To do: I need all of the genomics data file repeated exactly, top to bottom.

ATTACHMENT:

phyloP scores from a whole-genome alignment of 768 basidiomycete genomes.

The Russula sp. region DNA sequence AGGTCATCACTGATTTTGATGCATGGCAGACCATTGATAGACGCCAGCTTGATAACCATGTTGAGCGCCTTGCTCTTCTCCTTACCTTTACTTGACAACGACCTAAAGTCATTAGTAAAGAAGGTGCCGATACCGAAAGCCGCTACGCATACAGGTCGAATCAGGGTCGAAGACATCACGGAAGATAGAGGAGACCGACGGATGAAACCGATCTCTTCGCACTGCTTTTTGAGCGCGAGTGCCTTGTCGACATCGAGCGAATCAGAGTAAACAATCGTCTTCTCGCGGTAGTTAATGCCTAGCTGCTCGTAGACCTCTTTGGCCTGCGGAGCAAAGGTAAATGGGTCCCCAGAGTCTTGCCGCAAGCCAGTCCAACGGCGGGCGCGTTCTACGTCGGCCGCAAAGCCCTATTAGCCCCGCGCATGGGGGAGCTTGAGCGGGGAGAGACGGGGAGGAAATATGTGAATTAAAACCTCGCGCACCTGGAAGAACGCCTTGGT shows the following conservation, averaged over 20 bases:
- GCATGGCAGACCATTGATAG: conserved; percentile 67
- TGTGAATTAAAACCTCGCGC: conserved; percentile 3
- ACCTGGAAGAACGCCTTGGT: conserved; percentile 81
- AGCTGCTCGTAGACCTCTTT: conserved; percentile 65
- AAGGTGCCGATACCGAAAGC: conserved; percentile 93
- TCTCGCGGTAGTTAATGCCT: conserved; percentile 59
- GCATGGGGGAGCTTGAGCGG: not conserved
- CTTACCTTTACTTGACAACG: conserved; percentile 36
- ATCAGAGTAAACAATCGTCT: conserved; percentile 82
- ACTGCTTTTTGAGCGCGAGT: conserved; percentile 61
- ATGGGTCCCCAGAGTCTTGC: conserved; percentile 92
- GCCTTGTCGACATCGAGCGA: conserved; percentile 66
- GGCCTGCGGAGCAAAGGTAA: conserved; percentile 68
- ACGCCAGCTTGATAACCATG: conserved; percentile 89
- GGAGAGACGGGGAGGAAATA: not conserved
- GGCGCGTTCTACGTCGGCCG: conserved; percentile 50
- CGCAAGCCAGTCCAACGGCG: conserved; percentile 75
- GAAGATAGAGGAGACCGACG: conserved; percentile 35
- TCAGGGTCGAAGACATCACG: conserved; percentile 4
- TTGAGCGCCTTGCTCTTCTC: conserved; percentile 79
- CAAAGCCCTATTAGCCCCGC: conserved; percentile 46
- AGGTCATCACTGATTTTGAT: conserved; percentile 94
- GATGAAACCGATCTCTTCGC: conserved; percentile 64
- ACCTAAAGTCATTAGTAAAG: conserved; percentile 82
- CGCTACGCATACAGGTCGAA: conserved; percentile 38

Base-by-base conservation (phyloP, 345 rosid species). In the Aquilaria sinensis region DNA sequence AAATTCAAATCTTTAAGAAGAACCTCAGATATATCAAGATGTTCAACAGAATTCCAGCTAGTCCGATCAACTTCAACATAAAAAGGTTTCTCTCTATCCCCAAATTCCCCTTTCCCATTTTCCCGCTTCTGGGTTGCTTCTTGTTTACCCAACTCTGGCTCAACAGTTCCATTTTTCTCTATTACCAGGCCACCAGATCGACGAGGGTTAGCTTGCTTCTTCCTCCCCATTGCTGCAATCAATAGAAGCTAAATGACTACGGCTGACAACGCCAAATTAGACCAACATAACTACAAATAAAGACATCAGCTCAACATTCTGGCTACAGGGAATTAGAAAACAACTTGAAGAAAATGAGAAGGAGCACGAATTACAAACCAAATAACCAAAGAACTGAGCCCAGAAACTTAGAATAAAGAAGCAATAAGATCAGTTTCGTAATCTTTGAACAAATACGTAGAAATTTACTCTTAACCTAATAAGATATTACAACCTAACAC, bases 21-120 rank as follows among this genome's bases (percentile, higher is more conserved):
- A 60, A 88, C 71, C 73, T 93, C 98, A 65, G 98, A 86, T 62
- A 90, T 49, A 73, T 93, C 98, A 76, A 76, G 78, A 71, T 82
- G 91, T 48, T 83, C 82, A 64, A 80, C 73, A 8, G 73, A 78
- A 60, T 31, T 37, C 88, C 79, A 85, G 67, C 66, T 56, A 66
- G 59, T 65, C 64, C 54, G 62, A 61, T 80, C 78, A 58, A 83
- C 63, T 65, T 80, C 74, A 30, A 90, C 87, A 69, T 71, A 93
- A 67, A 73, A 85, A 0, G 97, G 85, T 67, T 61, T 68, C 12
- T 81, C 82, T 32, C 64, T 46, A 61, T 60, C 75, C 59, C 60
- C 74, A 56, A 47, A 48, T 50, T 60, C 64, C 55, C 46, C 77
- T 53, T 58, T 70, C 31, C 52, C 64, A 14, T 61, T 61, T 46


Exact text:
phyloP scores from a whole-genome alignment of 768 basidiomycete genomes.

The Russula sp. region DNA sequence AGGTCATCACTGATTTTGATGCATGGCAGACCATTGATAGACGCCAGCTTGATAACCATGTTGAGCGCCTTGCTCTTCTCCTTACCTTTACTTGACAACGACCTAAAGTCATTAGTAAAGAAGGTGCCGATACCGAAAGCCGCTACGCATACAGGTCGAATCAGGGTCGAAGACATCACGGAAGATAGAGGAGACCGACGGATGAAACCGATCTCTTCGCACTGCTTTTTGAGCGCGAGTGCCTTGTCGACATCGAGCGAATCAGAGTAAACAATCGTCTTCTCGCGGTAGTTAATGCCTAGCTGCTCGTAGACCTCTTTGGCCTGCGGAGCAAAGGTAAATGGGTCCCCAGAGTCTTGCCGCAAGCCAGTCCAACGGCGGGCGCGTTCTACGTCGGCCGCAAAGCCCTATTAGCCCCGCGCATGGGGGAGCTTGAGCGGGGAGAGACGGGGAGGAAATATGTGAATTAAAACCTCGCGCACCTGGAAGAACGCCTTGGT shows the following conservation, averaged over 20 bases:
- GCATGGCAGACCATTGATAG: conserved; percentile 67
- TGTGAATTAAAACCTCGCGC: conserved; percentile 3
- ACCTGGAAGAACGCCTTGGT: conserved; percentile 81
- AGCTGCTCGTAGACCTCTTT: conserved; percentile 65
- AAGGTGCCGATACCGAAAGC: conserved; percentile 93
- TCTCGCGGTAGTTAATGCCT: conserved; percentile 59
- GCATGGGGGAGCTTGAGCGG: not conserved
- CTTACCTTTACTTGACAACG: conserved; percentile 36
- ATCAGAGTAAACAATCGTCT: conserved; percentile 82
- ACTGCTTTTTGAGCGCGAGT: conserved; percentile 61
- ATGGGTCCCCAGAGTCTTGC: conserved; percentile 92
- GCCTTGTCGACATCGAGCGA: conserved; percentile 66
- GGCCTGCGGAGCAAAGGTAA: conserved; percentile 68
- ACGCCAGCTTGATAACCATG: conserved; percentile 89
- GGAGAGACGGGGAGGAAATA: not conserved
- GGCGCGTTCTACGTCGGCCG: conserved; percentile 50
- CGCAAGCCAGTCCAACGGCG: conserved; percentile 75
- GAAGATAGAGGAGACCGACG: conserved; percentile 35
- TCAGGGTCGAAGACATCACG: conserved; percentile 4
- TTGAGCGCCTTGCTCTTCTC: conserved; percentile 79
- CAAAGCCCTATTAGCCCCGC: conserved; percentile 46
- AGGTCATCACTGATTTTGAT: conserved; percentile 94
- GATGAAACCGATCTCTTCGC: conserved; percentile 64
- ACCTAAAGTCATTAGTAAAG: conserved; percentile 82
- CGCTACGCATACAGGTCGAA: conserved; percentile 38

Base-by-base conservation (phyloP, 345 rosid species). In the Aquilaria sinensis region DNA sequence AAATTCAAATCTTTAAGAAGAACCTCAGATATATCAAGATGTTCAACAGAATTCCAGCTAGTCCGATCAACTTCAACATAAAAAGGTTTCTCTCTATCCCCAAATTCCCCTTTCCCATTTTCCCGCTTCTGGGTTGCTTCTTGTTTACCCAACTCTGGCTCAACAGTTCCATTTTTCTCTATTACCAGGCCACCAGATCGACGAGGGTTAGCTTGCTTCTTCCTCCCCATTGCTGCAATCAATAGAAGCTAAATGACTACGGCTGACAACGCCAAATTAGACCAACATAACTACAAATAAAGACATCAGCTCAACATTCTGGCTACAGGGAATTAGAAAACAACTTGAAGAAAATGAGAAGGAGCACGAATTACAAACCAAATAACCAAAGAACTGAGCCCAGAAACTTAGAATAAAGAAGCAATAAGATCAGTTTCGTAATCTTTGAACAAATACGTAGAAATTTACTCTTAACCTAATAAGATATTACAACCTAACAC, bases 21-120 rank as follows among this genome's bases (percentile, higher is more conserved):
- A 60, A 88, C 71, C 73, T 93, C 98, A 65, G 98, A 86, T 62
- A 90, T 49, A 73, T 93, C 98, A 76, A 76, G 78, A 71, T 82
- G 91, T 48, T 83, C 82, A 64, A 80, C 73, A 8, G 73, A 78
- A 60, T 31, T 37, C 88, C 79, A 85, G 67, C 66, T 56, A 66
- G 59, T 65, C 64, C 54, G 62, A 61, T 80, C 78, A 58, A 83
- C 63, T 65, T 80, C 74, A 30, A 90, C 87, A 69, T 71, A 93
- A 67, A 73, A 85, A 0, G 97, G 85, T 67, T 61, T 68, C 12
- T 81, C 82, T 32, C 64, T 46, A 61, T 60, C 75, C 59, C 60
- C 74, A 56, A 47, A 48, T 50, T 60, C 64, C 55, C 46, C 77
- T 53, T 58, T 70, C 31, C 52, C 64, A 14, T 61, T 61, T 46